for National Geographic News
Far from being a pristine wilderness prior to Columbus's arrival in the New World, parts of the Brazilian Amazon more closely resembled a pre- historic version of urban sprawl.
Michael J. Heckenberger and colleagues have identified at least 19 settlements dating from A.D. 1250 to 1600 in the Xingu region of Brazil's Amazon forest. Connected by a complex set of interlinking roads, the villages were defined by ditches, curbs, moats, open parklands, and working forests. The researchers estimate that some clusters of six to 12 villages may have been home to as many as 2,500 to 5,000 people.
"The idea that people lived in small, dispersed, autonomous villages, moving around and living in a delicate balance with nature is just a fantasy," said Heckenberger, an archaeologist at the University of Florida. "Five hundred years ago Amazonian society was comparable with developments in North America, Africa, Asia, much of temperate Europe in 1492, in terms of scale and sociocultural innovation."
"The region supported a fairly dense, settled population," he said. "The Xinguano people built their villages according to a very clear plan, at a very large scale, and all of them are interconnected with one another. The sophistication of the layout bespeaks a knowledge of mathematics, architecture, astronomy, and engineering."
The study is published in the September 19 issue of the journal Science.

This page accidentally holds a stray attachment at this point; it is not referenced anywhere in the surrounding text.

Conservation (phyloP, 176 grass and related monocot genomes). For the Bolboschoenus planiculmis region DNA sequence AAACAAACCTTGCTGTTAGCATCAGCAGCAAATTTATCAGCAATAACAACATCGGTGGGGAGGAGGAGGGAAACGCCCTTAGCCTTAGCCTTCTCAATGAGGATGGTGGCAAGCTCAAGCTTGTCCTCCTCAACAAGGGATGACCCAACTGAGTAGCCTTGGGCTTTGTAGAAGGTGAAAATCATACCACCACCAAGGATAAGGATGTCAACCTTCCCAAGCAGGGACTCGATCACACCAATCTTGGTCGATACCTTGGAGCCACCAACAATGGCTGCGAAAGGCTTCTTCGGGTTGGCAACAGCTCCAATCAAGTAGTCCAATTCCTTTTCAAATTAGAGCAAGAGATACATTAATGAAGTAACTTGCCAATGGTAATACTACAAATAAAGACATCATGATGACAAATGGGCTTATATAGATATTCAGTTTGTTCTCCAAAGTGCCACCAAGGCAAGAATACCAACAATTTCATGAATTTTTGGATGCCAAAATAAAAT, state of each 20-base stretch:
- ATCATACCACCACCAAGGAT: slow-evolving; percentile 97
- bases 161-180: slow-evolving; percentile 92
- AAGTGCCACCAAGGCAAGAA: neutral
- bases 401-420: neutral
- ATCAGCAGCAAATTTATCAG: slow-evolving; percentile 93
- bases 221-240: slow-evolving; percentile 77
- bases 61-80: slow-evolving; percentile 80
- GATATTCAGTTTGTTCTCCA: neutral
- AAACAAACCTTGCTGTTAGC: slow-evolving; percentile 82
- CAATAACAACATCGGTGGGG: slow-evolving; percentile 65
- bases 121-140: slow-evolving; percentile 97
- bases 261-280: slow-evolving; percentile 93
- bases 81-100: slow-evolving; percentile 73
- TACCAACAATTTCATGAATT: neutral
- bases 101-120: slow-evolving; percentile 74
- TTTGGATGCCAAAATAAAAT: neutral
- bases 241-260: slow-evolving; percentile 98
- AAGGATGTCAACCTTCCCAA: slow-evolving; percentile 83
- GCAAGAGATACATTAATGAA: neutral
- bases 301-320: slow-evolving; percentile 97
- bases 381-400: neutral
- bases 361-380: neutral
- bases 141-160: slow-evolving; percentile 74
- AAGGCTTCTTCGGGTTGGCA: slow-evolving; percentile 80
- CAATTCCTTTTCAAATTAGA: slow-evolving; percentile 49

Looking at a Regional System
Heckenberger and colleagues mapped all of the sites within a 15 mile by 15 mile square (24 by 24 kilometers) in order to understand the study area as a regional system.
Dating from roughly 400 to 750 years ago, the 19 villages are approximately two to three miles (three to five kilometers) apart, connected by straight roads that have curbs and are as much as 165 feet (50 meters) wide in some places. Each village has a central circular plaza. Ditches up to 1.5 miles (2.4 kilometers) long and 16 feet (5 meters) deep surround the villages.
Other structures include bridges, constructed ponds, canals, and raised causeways. To support such a dense population, farmers converted surrounding forest to grow manioc, fruit orchards, and large fields of grasses for thatched houses.
"What's really exciting are all these roads that radiate out of plazas, showing there must have been a lot of social interaction," said Clark Erickson, an anthropologist at the University of Pennsylvania and the University Museum. "These were large towns, maybe even small cities, being found in what is really pretty much the hinterlands of the Amazon. It's really quite spectacular in an area we didn't think could support that kind of population."
The sheer size of the earthwork structures is part of a cultural aesthetic that held a symbolic and social importance, rather than economic functionality, said Heckenberger.
"They build big things. We have a tendency to think of Amazonians engaged in an ongoing struggle with nature, and that everything they do is based on economic need or value," he said. "But these people overcame that and it stimulated quite phenomenal cultural and social elaborations of the environment. The socio-cultural complexity is significantly more than what we expected, and shows the Amerindians were amazingly sophisticated cultural innovators."
SOURCES AND RELATED WEB SITES